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'Smart' Cameras Broaden Applications for Machine Vision

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Smarter, faster, easier and lower-cost cameras raise the bar.

Dr. Phillip Heil, DVT Corp.

In its early days, machine vision was considered expensive, in need of more power, and difficult to learn and use. In recent years, however, the advent of “smart” cameras has ushered in an era of machine vision systems that successfully addresses these complaints. As machine vision companies look to the future, their goal is continued improvement in these same areas.

Increasingly, plant engineers and other users understand that today’s systems completely debunk the reputation that machine vision had in its infancy. But as their appreciation of what modern machine vision can do grows, so do their expectations.

Smart cameras revolutionized the field, with their on-board computers capable of taking precise measurements, sorting by minuscule color variations or by object shape, and performing optical character recognition, bar-code reading and a number of other tasks — all at speeds that easily outpace most assembly line inspection rates. Today the top line of smart cameras can measure down to one-tenth of a pixel with total reliability and even smaller than that with varying degrees of repeatability. When the cameras gained Ethernet capabilities, they began to communicate freely with programmable logic controllers, computers and other components on an assembly line.

The benefit of communications is that a smart camera can “talk” to other components on the line to exchange data and to activate alarms and reject mechanisms. For example, if the camera detects a bad part, it can alert a human operator, activate a reject mechanism in the form of a puff of air or a robotic arm that kicks the bad part off the line, or stop the line altogether.

Machine vision has vast potential in a wide range of markets, particularly packaging, which is the fastest-growing area for many companies (Figure 1). In addition, a number of applications are coming to the forefront, including combining machine vision with x-ray vision to examine components not visible to the naked eye; increased use of robotic guidance; and inspection applications such as steel mill operations, injection-molding processes, pharmaceuticals that require Food and Drug Administration compliance, and product adherence to Six Sigma quality-control standards.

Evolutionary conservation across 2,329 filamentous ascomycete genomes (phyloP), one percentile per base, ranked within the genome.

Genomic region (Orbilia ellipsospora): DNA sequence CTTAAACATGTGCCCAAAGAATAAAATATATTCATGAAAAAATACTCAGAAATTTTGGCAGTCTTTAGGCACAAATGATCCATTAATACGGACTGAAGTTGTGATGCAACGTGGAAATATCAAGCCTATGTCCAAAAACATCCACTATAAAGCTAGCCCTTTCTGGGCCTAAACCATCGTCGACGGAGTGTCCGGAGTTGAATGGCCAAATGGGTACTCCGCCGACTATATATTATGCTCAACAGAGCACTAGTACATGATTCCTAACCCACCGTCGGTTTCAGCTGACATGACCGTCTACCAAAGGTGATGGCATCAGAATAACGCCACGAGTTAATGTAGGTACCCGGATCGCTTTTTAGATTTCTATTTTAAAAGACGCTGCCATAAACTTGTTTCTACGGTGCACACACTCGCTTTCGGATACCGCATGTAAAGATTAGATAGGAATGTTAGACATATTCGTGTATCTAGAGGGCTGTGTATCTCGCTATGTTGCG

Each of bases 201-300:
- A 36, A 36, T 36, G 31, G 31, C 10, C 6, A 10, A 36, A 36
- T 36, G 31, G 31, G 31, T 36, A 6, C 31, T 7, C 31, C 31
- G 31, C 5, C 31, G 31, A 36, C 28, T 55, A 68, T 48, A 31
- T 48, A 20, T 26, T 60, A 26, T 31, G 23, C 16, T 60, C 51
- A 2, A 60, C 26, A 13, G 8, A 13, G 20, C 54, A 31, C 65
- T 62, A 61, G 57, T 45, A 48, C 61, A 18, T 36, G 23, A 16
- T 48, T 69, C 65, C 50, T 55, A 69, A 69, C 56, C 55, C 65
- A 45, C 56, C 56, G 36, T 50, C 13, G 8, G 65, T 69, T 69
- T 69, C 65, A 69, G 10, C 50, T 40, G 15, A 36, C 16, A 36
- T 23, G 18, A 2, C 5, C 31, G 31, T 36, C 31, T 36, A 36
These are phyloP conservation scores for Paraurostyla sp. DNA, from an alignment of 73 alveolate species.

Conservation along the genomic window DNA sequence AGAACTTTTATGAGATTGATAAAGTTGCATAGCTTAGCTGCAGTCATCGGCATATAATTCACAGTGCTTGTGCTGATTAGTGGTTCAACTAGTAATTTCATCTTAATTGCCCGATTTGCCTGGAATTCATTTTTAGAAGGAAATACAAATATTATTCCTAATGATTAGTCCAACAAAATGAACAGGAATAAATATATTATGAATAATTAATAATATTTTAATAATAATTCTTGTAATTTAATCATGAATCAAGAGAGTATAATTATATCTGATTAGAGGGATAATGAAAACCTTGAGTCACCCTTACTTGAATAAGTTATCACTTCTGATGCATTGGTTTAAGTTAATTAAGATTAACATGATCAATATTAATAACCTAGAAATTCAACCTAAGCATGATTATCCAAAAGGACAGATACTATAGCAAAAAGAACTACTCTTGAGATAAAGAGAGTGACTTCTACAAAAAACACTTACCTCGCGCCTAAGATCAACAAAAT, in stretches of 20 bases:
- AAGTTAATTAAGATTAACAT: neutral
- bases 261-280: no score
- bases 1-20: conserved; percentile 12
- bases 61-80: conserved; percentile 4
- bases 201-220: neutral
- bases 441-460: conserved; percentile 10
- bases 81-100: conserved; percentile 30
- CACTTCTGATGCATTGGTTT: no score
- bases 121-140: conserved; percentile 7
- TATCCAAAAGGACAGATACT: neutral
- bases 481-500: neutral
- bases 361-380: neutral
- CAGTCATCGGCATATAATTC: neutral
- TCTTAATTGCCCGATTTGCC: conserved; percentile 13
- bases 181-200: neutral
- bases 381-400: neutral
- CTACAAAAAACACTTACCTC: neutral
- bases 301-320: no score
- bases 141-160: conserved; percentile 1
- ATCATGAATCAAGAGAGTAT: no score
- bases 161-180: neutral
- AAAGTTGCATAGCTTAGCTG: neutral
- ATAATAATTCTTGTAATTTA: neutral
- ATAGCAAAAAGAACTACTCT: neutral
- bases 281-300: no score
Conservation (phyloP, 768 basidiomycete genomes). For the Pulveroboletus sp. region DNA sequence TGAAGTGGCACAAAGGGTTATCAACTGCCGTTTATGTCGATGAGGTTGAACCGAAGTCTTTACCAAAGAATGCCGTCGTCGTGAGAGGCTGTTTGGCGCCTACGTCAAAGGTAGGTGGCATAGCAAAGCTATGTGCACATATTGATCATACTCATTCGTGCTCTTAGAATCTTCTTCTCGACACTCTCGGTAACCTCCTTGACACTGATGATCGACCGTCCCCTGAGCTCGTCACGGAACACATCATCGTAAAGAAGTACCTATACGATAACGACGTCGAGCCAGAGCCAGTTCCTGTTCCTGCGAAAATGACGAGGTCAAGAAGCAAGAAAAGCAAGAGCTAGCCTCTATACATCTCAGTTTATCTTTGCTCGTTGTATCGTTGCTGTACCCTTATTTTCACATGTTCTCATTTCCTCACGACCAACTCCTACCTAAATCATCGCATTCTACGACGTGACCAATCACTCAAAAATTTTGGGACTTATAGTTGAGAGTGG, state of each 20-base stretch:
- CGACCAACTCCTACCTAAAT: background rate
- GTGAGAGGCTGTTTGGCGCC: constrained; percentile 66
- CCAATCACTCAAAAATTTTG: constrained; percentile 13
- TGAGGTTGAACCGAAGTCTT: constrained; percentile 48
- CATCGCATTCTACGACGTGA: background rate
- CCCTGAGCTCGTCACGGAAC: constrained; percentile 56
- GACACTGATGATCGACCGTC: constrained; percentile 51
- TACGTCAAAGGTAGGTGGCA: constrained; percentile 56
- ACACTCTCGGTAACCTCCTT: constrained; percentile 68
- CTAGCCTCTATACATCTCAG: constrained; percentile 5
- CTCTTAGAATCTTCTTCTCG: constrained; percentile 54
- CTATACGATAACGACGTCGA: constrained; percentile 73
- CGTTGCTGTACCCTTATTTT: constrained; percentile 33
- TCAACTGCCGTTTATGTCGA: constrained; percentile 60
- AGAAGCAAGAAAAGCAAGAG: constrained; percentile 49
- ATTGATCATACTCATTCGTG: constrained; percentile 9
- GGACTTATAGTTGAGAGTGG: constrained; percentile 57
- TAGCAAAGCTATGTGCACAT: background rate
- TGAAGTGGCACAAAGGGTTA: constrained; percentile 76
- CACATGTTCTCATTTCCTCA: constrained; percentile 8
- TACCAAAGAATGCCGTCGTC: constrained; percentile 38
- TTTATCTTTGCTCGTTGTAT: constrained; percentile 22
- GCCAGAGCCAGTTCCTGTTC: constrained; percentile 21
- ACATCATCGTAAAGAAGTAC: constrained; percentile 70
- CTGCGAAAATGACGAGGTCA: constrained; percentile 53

Figure 1. The FDA regulation 21 CFR Part 11 is very important in pharmaceutical packaging. Here a DVT 540 camera is being used to ensure that correct parts are assembled in a box of medicines that will be sent to physicians as a sample pack.

Even though smart cameras are providing more power at a lower cost than older systems, the typical starting price of a CCD-based camera is $4000, which is a barrier for many potential customers. We’ve recently seen designs that help bring down the cost, and this will continue. One example is DVT Corp.’s Legend 510 SmartImage, which is a streamlined smart camera priced at just under $2000. Rather than using the faster CCD, this camera is CMOS-based and is intended for applications that do not require high-speed inspection, bar-code, 2-D data matrix or other reader capabilities.

With some applications, however, even a fast CMOS sensor isn’t quite good enough. At that end of the spectrum, we’re seeing cameras with digital signal processors that yield speeds up to eight times faster than their predecessors. As new products offer higher and higher speeds, doors will open to new applications.

Smart cameras are also making gains in resolution and color capabilities. While most cameras are gray-scale units with 640 × 480-pixel resolution, high-resolution smart cameras offer 1280 × 1024 pixels. Color cameras can sort and inspect parts and products by color. The trade-off is reduced processing speed, but future development will bring higher-speed color and high-resolution cameras to market.

As an increased number of plant managers use machine vision, there is a greater demand for more user-friendly applications. Many companies use Windows-based software to provide customers with a familiar software interface. Out-of-the box solutions that provide the vision system and all necessary auxiliary components, such as lighting, brackets, a computer with touch-screen monitor, interfaces, electrical enclosure, power lines and cables, will become more prevalent, allowing companies to be up and running with a simple Ethernet connection. Combining a complete package with easy-to-use software gives more vision inspection power to plant officials with less ramp-up time (Figure 2).

Figure 2. Two Legend 540 SmartImage cameras inspect the top and side of aluminum bottle caps at a rate of 250 caps per minute. They are verifying the correct placement of logos on the caps for Capalux, a Canadian manufacturer.

The challenge for machine vision companies is to produce more-sophisticated units with greater power but also with easy-to-use software. Camera manufacturers will continue to rise to the challenge by researching the use of artificial intelligence to build “expert systems.”

As machine vision companies address the issues of cost, performance and user-friendliness, more sectors of the business world will realize the benefits of reduced scrap, greater quality control, reduced defects and increased efficiency provided by machine vision inspection.

Meet the author

Phillip Heil is director of information technology at DVT Corp. in Duluth, Ga.

Photonics Spectra
Jan 2004
machine vision
Interpretation of an image of an object or scene through the use of optical noncontact sensing mechanisms for the purpose of obtaining information and/or controlling machines or processes.
CommunicationsConsumerFeaturesmachine visionSensors & Detectorssmart cameras

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